Firefighting robots

Thermite robot
Thermite robot

Will firefighting robots ever replace human firefighters? Not on a large scale in the near future, but there have been advances in technology in recent years that has resulted in them being used on actual fires. There is no question that they could be useful in certain types of incidents where the environment would be very dangerous for humans, such as hazardous materials, radioactivity, or a propane tank that could explode (or BLEVE).

Most of the firefighting robots in development or being used today are controlled remotely, are tethered by a fire hose which supplies water, and they have infrared and standard cameras which transmit images back to the operator.

The Thermite robot, pictured above, is small enough to be able to go through an average sized door in a structure. The video below features this machine.

Being used now in New South Wales, Australia is a much larger robot made in Germany, called a Turbine Aided Firefighting machine (TAF 20).

NSW firefighting robot
Turbine Aided Firefighting machine (TAF 20) being demonstrated in New South Wales. ABC photo.

The $310,000 TAF 20 can spray water mist or foam from 60 meters (196 feet) and blast water up to 90 meters (295 feet). It was used last week at a factory fire in Sydney where NSW Emergency Services Minister David Elliot said it proved its effectiveness, according to ABC news.

“It will be of great use for our firefighters in battling other large and complex fires, including bushfires,” Mr Elliot said.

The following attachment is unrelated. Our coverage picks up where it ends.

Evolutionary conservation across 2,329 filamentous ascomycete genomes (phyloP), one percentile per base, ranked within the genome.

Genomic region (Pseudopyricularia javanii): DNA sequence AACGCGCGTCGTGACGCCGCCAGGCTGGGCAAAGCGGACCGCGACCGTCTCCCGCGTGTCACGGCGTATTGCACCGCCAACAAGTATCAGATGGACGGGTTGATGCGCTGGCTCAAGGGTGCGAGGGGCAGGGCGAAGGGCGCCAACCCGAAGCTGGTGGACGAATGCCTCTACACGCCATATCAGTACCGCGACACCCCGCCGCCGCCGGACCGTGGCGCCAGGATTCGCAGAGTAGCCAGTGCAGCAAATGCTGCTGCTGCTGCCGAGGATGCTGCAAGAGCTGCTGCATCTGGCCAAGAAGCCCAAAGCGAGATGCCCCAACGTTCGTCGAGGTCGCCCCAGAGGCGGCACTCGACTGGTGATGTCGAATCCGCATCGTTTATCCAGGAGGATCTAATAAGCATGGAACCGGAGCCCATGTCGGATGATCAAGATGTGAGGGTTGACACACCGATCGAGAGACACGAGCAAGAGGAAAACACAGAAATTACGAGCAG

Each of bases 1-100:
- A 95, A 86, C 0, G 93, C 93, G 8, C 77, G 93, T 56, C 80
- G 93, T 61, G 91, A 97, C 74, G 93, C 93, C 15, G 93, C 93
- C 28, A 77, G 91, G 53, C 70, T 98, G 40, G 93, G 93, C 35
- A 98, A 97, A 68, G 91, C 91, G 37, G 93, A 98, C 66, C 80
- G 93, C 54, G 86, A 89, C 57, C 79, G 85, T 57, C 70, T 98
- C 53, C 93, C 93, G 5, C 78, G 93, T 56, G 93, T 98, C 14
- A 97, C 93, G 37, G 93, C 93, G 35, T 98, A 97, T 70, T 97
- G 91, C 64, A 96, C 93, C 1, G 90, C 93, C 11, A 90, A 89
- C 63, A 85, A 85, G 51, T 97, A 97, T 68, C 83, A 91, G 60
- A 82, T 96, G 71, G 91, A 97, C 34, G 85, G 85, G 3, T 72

Lockheed Martin, which recently demonstrated a flying firefighting robot is also developing a ground-based machine they call the Fire Ox.

Lockheed Martin firefighting robot.
Lockheed Martin firefighting robot. Lockheed Martin image.

The Fire Ox is self-sufficient, in that it is not dependent on a tethered fire hose since it has an on-board water tank. It appears to be designed for wildland fires and haz-mat incidents. It can be operated with a game-style controller, programmed to follow a predetermined course, or can follow a person walking in front of it.

(UPDATE December 14: we found out today that the fire suppression package on the Fire Ox was built by BFX Fire Apparatus, one of our supporters.)

The U.S. Navy has been researching the use of robots to help deal with fires on board ships, the nightmare of sailors who are stuck on a vessel in the middle of the ocean.

SAFFiR firefighting robot
SAFFiR firefighting robot . US Navy.

Their SAFFiR team is working on a humanoid robot that walks like a person and carries a fire hose. They are far from having a version that has anything like the mobility of a human, but they have made significant progress in recent years. One feature they are working on is to teach the machine to follow orders by interpreting and acting upon gestures.

SAFFiR firefighting robot
Training a robot to follow gesture commands, part of the SAFFiR firefighting robot research by the US Navy.

Typos, let us know HERE, and specify which article. Please read the commenting rules before you post a comment.

Author: Bill Gabbert

After working full time in wildland fire for 33 years, he continues to learn, and strives to be a Student of Fire.

One thought on “Firefighting robots”

  1. I think that in addition to the copies, the original is worth mentioning as well. The original was developed by the Austrian company Rechner’s in 1998, production since 2000. Based on snow cannon technology, it was bought by major fire brigades especially for tunnel fires or fires in underground parking garages, as you can see here

    Temperatures can be quite high with tunnel or parking garage fires, making it difficult to reach the source of the problem. The LUF (Löschunterstützungsfahrzeug, extinguishing support vehicle) can produce a water fog, which is quite effective in cooling down the situation. That’s the guys:

    I don’t think that it was ever bought for wildfires, too expensive for that. But if you have it anyway…


Comments are closed.